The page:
Charlotte Street Partners

DAILY BRIEFING

DAILY BRIEFING

Britain’s biggest divorce

Written by Katie Armour, senior associate
Edited by Adam Shaw, associate partner

22 December 2021 

Good morning,

Justice Moor handed down the biggest divorce settlement in British legal history yesterday. Princess Haya of Jordan, the estranged wife of the leader of Dubai, was awarded a staggering £554m, with just under half of it to be paid in a lump sum by the end of March.

Haya fled Dubai, and her husband, in April 2019 after 15 years of marriage. She cited personal threats, fears for her children and concern about the Sheikh’s two missing daughters – Latifa and Shamsa – as reasons for leaving in a hurry.

Since then Haya has been residing between her Kensington Palace property and her main home in the town of Egham, in Surrey.

The details of the funding allocations in the couple’s divorce settlement make for an eyewatering read. The description of each financial order exudes excessive wealth, but the bulk of them make provisions for security for Haya and her children across the aforementioned locations and when they travel.

So severe are the threats against her perceived to be that £64,000 has been earmarked for “ballistics blankets and shields” and reports note a fleet of armoured cars may be shipped abroad alongside them wherever they go.

On the lighter side, the settlement also sets aside £13.5m for jewellery, £5m for horses, £40,000 to replace two sunken trampolines abandoned in Dubai, and reveals that one summer the couple spent £2m on strawberries. Haya’s request for the cost of a car collection for her 9-year-old son didn’t make it however, largely because he can’t yet drive.

The 72-year-old Sheikh is estimated to be worth around £10bn so this is just a fraction of his fortune. However, it’s still significant and, more importantly, symbolic.

In the verdict Moor said that the trial had given a rare insight into a “a truly opulent and unprecedented standard of living”. But the stunning stream of riches isn’t where “unprecedented” starts and ends when it comes to this case.

Among other considerations, Moor noted the attention he had paid to each party’s conduct and in this field the Sheikh had due cause to worry.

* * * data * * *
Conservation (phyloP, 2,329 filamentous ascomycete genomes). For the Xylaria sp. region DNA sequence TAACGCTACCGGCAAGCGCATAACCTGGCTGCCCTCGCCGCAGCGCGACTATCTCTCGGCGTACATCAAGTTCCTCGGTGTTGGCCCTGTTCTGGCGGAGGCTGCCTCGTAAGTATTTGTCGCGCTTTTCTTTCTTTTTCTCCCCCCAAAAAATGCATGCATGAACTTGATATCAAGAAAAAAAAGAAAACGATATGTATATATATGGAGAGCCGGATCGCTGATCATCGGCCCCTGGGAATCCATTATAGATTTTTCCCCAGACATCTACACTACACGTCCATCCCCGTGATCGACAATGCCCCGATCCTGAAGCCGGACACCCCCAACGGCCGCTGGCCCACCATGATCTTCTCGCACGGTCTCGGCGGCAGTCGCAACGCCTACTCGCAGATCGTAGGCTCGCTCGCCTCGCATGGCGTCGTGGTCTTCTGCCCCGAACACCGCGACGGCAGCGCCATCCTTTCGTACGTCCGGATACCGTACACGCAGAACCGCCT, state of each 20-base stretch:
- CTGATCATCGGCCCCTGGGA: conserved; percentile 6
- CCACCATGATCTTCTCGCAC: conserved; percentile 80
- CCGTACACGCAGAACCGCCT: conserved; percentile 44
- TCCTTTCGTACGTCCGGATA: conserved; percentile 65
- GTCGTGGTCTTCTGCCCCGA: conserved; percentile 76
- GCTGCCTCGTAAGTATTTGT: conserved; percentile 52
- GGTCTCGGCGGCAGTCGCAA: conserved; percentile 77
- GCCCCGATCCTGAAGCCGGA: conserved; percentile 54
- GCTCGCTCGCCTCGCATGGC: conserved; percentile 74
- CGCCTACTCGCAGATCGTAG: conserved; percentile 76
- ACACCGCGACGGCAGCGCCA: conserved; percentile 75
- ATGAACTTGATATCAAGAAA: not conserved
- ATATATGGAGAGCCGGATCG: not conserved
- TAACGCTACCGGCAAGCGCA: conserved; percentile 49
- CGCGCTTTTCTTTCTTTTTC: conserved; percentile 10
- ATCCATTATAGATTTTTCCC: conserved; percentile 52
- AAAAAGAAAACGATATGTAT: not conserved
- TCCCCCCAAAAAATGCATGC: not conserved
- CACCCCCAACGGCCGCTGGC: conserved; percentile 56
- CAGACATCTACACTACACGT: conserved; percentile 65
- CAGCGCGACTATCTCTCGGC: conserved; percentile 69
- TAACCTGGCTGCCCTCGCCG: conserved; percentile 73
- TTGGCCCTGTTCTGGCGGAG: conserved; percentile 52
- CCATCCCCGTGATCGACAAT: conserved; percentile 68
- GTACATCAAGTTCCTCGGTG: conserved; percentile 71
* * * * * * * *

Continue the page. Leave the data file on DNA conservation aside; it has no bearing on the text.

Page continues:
The brazen kidnap of his daughter Shamsa off the streets of Cambridge in 2000 and the kidnap and imprisonment of his other daughter, Latifa, in 2018 gave credence to Haya’s calls for major security support. The Sheikh’s refusal to testify and attempts to buy Haya’s neighbour’s house similarly factored.

Perhaps most interestingly of all, the Sheikh was exposed as having used undetectable state spyware, Pegasus, to hack the phones of Haya, her security team, staff and legal representatives, including the famed Baroness Shackleton (Prince Charles’ divorce lawyer). In a strange tale that seems more spy thriller than family court case, it was in fact Cherie Blair who informed them of the infiltration.

Speaking after the judgement was published, a representative for the Sheikh did not contest the figures and said he had no intention of causing harm to his wife. So, at this point it appears he’ll pay it. But this is a man who has, over recent years, displayed a scant regard for the rule of law.

Upholding this judgement and ensuring Haya and her children can live safely in this country should now be seen as a matter for our national credibility.

The police have taken a perplexing lack of action on the kidnap of a woman on British soil and there are calls for an inquiry into the Foreign Office’s alleged role in stymying investigations. That can’t be repeated.

The days when the Sheikh could merrily appear in the royal box at Ascot alongside the Queen while his daughters remained missing seem thankfully long gone. But the Sheikh still frequents his stately home in Surrey and expansive estate in the Highlands with regularity, so it seems we have some searching questions to ask about the not-so-high expectations we have of our visitors.

News